Thursday, May 28, 2015

"Shazam" Convergence Review, part 1

After having been out of the comic book market for a month and a half due to my trip to the medieval combat world championships (my documentary of the USA Knights is coming soon) so I finally got a chance to catch up on the whole "Convergence" thing happening with DC Comics and the role of the original Captain Marvel in it.

It started, if you will, with the "Multiversity" event, a storyline in which the different universes of the "New 52" were explored, some being developments of "Elseworlds" concepts from years ago, some being brand new interpretations of DC characters and superhero tropes, and one being a new interpretation of the classic hero and his word from Fawcett Comics.

As regular readers of this blog know, the original Captain Marvel was acquired by DC Comics in 1972 and his stories began pretty much where they left off, with an explanation of how the Big Red Cheese, Junior, Mary, the Sivanas, and most of the other back-up characters had been trapped in a vessel of "suspendium" for 20 years. DC also explained that these characters existed on "Earth S," a parallel Earth in which the regular DC characters did not exist. After the "Crisis on Infinite Earths" of 1986, all the alternate universes were combined into one, and some major characters, including the Big Red Cheese, were "rebooted" and given slightly different interpretations.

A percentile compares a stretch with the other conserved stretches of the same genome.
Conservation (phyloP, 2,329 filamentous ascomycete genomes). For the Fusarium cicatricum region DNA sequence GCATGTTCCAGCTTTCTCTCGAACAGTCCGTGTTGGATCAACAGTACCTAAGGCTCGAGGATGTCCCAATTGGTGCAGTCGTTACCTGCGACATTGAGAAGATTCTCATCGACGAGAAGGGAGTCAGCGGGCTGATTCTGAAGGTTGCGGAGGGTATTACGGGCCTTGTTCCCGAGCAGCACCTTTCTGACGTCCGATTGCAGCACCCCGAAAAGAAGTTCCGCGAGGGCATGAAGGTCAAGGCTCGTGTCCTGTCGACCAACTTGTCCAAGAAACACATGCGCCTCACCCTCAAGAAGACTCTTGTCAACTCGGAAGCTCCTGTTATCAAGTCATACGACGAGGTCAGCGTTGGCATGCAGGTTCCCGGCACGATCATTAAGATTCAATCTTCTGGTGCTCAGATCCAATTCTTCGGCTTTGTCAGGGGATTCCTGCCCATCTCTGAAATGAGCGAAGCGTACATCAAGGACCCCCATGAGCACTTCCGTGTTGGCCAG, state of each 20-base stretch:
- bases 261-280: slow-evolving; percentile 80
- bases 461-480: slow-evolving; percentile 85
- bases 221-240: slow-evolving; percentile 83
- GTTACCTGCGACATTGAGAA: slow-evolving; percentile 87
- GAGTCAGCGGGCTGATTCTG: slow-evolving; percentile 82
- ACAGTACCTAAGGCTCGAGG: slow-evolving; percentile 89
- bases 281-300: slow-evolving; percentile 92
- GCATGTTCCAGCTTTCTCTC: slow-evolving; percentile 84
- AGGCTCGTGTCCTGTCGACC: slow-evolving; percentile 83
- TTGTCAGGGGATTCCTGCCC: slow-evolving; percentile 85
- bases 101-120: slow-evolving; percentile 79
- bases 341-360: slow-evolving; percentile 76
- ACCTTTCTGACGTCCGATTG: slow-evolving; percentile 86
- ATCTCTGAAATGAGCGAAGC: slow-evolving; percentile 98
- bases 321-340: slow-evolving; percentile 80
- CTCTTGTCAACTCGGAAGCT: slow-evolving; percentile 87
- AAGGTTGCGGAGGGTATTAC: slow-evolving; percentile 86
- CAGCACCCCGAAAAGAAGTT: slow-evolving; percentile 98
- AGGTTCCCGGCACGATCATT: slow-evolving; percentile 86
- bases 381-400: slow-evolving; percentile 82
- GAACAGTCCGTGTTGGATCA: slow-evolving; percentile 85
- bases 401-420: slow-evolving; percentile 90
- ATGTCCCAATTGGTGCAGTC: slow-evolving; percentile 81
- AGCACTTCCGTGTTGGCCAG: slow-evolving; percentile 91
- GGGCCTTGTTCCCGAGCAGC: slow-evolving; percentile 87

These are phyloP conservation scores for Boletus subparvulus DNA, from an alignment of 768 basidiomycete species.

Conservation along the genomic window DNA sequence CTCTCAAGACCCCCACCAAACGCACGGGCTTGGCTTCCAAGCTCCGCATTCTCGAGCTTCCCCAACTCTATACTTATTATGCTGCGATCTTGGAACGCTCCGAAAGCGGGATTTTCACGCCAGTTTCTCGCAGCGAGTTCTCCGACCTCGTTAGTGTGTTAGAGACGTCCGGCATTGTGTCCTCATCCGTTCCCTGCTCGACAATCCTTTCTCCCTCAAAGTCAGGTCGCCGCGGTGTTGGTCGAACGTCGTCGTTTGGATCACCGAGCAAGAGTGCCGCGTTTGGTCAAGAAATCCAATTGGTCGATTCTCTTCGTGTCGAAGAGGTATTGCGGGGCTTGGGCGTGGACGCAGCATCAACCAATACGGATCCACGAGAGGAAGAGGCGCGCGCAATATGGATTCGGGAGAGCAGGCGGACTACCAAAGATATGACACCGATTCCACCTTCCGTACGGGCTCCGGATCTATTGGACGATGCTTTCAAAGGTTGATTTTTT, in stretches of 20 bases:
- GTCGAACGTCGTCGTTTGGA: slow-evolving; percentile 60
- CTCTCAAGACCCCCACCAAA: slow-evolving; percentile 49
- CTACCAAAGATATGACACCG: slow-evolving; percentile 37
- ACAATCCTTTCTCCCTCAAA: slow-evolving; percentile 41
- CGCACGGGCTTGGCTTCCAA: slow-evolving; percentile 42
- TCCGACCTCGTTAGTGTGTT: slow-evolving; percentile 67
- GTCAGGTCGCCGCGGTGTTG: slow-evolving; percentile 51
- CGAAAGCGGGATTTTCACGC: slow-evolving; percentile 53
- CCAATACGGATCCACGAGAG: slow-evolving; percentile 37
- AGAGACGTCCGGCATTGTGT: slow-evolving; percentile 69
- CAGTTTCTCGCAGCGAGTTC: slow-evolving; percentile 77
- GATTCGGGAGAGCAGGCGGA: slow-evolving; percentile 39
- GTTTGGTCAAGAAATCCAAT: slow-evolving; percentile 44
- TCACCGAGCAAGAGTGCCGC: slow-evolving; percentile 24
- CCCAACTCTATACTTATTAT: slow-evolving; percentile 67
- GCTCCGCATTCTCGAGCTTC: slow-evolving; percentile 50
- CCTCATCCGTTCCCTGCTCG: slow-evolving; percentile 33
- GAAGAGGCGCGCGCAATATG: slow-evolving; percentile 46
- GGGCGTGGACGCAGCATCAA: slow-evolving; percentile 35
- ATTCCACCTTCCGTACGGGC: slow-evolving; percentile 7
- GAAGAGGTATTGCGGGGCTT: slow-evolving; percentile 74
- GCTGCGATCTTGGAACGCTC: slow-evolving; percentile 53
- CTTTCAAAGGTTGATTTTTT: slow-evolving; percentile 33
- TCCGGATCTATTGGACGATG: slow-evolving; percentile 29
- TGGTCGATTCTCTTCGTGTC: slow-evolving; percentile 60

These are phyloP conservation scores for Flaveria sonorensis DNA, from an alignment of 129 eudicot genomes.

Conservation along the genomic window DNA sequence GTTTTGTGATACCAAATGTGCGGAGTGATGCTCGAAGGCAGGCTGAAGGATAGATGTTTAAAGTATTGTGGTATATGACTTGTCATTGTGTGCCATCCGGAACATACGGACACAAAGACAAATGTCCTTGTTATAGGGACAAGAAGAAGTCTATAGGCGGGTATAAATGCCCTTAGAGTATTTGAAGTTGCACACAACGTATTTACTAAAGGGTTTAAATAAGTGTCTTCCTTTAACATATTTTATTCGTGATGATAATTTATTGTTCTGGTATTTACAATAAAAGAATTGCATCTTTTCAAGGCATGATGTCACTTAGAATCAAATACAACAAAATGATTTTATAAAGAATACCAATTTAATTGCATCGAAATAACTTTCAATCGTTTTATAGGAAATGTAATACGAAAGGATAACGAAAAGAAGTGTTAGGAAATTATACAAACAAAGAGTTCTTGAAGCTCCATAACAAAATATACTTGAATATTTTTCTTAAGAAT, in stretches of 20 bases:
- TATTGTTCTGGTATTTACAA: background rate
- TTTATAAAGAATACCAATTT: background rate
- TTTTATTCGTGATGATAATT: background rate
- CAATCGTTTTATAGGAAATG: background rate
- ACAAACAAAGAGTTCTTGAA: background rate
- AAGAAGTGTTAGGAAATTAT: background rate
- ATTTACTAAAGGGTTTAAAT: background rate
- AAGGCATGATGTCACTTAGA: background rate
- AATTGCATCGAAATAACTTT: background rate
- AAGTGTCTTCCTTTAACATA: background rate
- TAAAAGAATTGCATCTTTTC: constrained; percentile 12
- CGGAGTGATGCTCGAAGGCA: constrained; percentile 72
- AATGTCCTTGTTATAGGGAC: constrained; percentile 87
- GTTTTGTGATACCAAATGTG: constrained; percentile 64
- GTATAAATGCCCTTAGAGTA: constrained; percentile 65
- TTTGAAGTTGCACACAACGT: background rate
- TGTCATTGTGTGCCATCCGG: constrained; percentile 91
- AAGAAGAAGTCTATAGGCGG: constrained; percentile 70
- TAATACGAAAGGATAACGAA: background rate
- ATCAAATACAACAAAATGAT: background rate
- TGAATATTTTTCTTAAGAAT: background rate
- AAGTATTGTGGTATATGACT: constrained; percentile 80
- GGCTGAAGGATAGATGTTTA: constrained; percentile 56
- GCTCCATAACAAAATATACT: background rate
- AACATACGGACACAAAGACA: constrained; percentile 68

Then the New 52 hit in 2012, and DC rebooted their entire universe and every character in it. They established that there are 52 alternate universes and implied that there was an "Earth 5" that appeared to be a copy of Earth S (5 = S, get it?).  It was stated publicly, however, that Earth 5 was not Earth S and that we would find out, someday, what it was.

What it was was revealed in the Multiversity one-shot "Thunderworld." This was a fun, entertaining romp written by Grant Morrison and drawn by Cameron Stewart that introduced the world of Earth 5, in which the Marvel Family, with the help of Tawny, Uncle, and the Lieutenant Marvels defended Fawcett City from the Sivana Family and the Monster Society, as Dr. Sivana captured the Rock of Eternity and stole enough suspendium with the help of alternate-universe Sivanas to create an 8th day of the week. It was a brilliant combination of the hokey ficto-science and adventure of the classic Fawcett stories with multi-cosmic and, frankly, disturbing elements of Multiverse.



In "Thunderworld," the re-interpretations of certain classic elements (The Lieutenant Marvels now included Uncle and Tawny and were a uniformed, rocket-packed, sci-fi-weapon-bearing squadron, and Billy used a cell phone with his updated backpack broadcasting equipment) were handled lightly and not out of character with what one might expect from an organic progression of the characters from the 1940's. Dr. Sivana's motivations were consistent with the character, making him the perfect character to begin to explore the evil implications of a multiverse. The conclusion gave us a perfectly satisfactory twist and a closing that was consistent with anything Otto Binder ever wrote. The whole story was applauded by the great majority of fans of the World's Mightiest Mortal, and we all wanted to see more.


So when "Convergence" was announced, we waited with bated breath to see how it would turn out...

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